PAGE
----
Salmon Arm ROOTSandBLUES organizers are ready to celebrate the festival’s 30th anniversary in 2022 with a return to live, in-person performances. (File photo)

Salmon Arm ROOTSandBLUES organizers are ready to celebrate the festival’s 30th anniversary in 2022 with a return to live, in-person performances. (File photo)

Year in Review: ROOTSandBLUES ready to flick on light at end of the tunnel

Salmon Arm Folk Music Society/ROOTSandBLUES reflects on 2021, looks to year ahead

  • Dec. 26, 2021 7:00 p.m.

The show must go on.

When COVID-19 put a halt to in-person events in 2020, the Salmon Arm Folk Music Society (SAFMS) made the difficult decision to cancel the 28th annual Salmon Arm ROOTSandBLUES Festival.

Fuelled by the resiliency of the community, the festival moved online for three nights and provided fans with an outlet, a beacon of light at the end of a dark tunnel. Besides, there was always the 29th annual in 2021.

The calendar turned over, and restrictions began to ease. Outdoor in-person events were permitted with limited capacity. Though, plans were already underway for a second virtual festival: Altered States II.

Recorded on stages and in performance halls across the country, Altered States II beamed festival favourites and renowned touring artists into the living rooms, backyards and mobile phones of nearly 10,000 fans in all corners of the world.

“Thank you, ROOTSandBLUES,” a viewer wrote on Facebook. “Recalling the good old days dancing under a big moon on the grass by the big stage and the thrill of the northern lights.”

The show went on.

It has been two years since fans of ROOTSandBLUES have gathered together, in person, to dance under a big moon on the grass in Salmon Arm. Two years of virtual festivals, growth and introspection.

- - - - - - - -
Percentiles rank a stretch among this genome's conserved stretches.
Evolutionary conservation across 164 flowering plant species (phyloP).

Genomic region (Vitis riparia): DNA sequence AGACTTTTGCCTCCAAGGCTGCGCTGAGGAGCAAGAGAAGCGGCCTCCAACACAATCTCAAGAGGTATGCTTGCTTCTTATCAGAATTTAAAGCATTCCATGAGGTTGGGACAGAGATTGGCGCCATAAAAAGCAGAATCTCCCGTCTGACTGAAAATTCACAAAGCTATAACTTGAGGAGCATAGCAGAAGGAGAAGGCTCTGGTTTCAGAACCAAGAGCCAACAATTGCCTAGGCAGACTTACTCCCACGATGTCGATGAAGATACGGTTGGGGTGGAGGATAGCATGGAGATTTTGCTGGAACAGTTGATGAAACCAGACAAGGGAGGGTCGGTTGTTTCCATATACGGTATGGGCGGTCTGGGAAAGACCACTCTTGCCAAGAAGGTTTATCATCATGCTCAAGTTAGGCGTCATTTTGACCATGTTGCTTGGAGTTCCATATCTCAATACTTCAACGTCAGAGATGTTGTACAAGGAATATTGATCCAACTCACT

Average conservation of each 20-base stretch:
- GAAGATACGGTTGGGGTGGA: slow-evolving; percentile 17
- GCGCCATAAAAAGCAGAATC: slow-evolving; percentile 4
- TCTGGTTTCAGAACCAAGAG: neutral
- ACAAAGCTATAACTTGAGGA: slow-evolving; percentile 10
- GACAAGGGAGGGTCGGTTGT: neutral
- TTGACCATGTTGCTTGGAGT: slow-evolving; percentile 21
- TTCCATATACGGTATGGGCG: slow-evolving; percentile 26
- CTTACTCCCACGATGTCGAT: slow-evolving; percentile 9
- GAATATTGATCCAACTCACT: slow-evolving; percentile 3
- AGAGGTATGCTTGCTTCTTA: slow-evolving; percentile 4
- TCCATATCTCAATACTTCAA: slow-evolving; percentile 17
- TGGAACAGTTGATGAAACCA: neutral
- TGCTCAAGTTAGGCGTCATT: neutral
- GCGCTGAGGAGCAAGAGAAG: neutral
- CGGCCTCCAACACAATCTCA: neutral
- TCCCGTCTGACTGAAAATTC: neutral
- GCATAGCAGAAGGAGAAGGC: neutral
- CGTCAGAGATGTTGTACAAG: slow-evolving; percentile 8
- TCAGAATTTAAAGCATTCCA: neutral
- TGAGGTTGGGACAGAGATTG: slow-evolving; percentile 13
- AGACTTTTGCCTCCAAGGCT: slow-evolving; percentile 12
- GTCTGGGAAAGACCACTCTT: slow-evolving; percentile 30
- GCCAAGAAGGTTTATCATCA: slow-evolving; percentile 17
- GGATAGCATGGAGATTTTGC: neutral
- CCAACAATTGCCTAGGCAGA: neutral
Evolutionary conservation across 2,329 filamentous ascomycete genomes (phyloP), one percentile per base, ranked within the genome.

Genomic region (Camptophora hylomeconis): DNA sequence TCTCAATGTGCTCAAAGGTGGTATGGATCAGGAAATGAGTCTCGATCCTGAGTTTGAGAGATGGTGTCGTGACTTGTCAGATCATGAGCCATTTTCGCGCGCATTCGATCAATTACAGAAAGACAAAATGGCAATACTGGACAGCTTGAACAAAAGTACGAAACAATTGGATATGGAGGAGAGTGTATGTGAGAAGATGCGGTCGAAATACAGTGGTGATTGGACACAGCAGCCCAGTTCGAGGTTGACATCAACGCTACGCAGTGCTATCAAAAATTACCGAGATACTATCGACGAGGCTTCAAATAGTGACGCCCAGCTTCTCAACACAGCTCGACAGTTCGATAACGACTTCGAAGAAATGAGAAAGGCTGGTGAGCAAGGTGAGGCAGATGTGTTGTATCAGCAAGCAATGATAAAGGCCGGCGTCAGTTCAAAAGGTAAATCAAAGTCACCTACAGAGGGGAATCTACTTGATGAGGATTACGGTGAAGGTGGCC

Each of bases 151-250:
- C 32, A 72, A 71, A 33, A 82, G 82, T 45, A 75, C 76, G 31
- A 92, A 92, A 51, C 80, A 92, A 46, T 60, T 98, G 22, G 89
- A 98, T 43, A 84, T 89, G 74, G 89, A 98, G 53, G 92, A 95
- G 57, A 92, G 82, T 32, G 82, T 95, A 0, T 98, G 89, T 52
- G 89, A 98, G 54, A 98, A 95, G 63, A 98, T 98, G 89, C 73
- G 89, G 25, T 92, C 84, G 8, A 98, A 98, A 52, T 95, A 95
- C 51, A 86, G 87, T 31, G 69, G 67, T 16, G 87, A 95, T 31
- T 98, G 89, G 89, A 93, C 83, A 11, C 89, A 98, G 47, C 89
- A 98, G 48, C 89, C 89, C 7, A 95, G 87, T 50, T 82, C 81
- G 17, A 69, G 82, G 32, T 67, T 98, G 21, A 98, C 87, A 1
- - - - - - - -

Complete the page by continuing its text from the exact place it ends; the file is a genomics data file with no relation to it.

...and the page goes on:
And the SAFMS has been far from idle.

A new video editing suite and professional video cameras empowered the society to create compelling online content as a value-added feature to traditional in-person events. And, when ROOTSandBLUES returns, it will do so greener without the need to rent generators on-site thanks to the completion of the generator reduction program.

As the calendar once again flips to a new year, the SAFMS is optimistic about the future under the leadership of acclaimed artistic director Kevin Tobin.

Read more: Salmon Arm ROOTSandBLUES fans applaud Altered States II concert via social media

Read more: Salmon Arm ROOTSandBLUES’ Kevin Tobin talks festivals, music and all that jazz

“The Salmon Arm arts community is resilient,” says Tobin. “Throughout the past two years, amidst evolving public health orders, that resiliency has manifested in new and unique ways of banding together. Adapting to produce a world-class festival in an entirely different way generates momentum. We’re taking that momentum forward as we plan for our grand return and anniversary celebrations ahead.”

And, for the SAFMS, there couldn’t be a better time for restrictions to ease.

“Right now, we all need hope—a light at the end of the tunnel,” says executive director David Gonella. “Sometimes we have to search for the light. In this case, we’re flicking the switch ourselves as we look forward to seeing everyone celebrating together again.”

For the Salmon Arm ROOTSandBLUES Festival’s 30th birthday Aug. 18-21, as many as 30,000 people will come together once again to celebrate the magic of live music. Musicians will play late into the Shuswap night as the beat reverberates through a crowd full of friends new and old.

Experience world-class music against the backdrop of Mt. Ida. Let the music take over and dance late into the night.

The show will go on.


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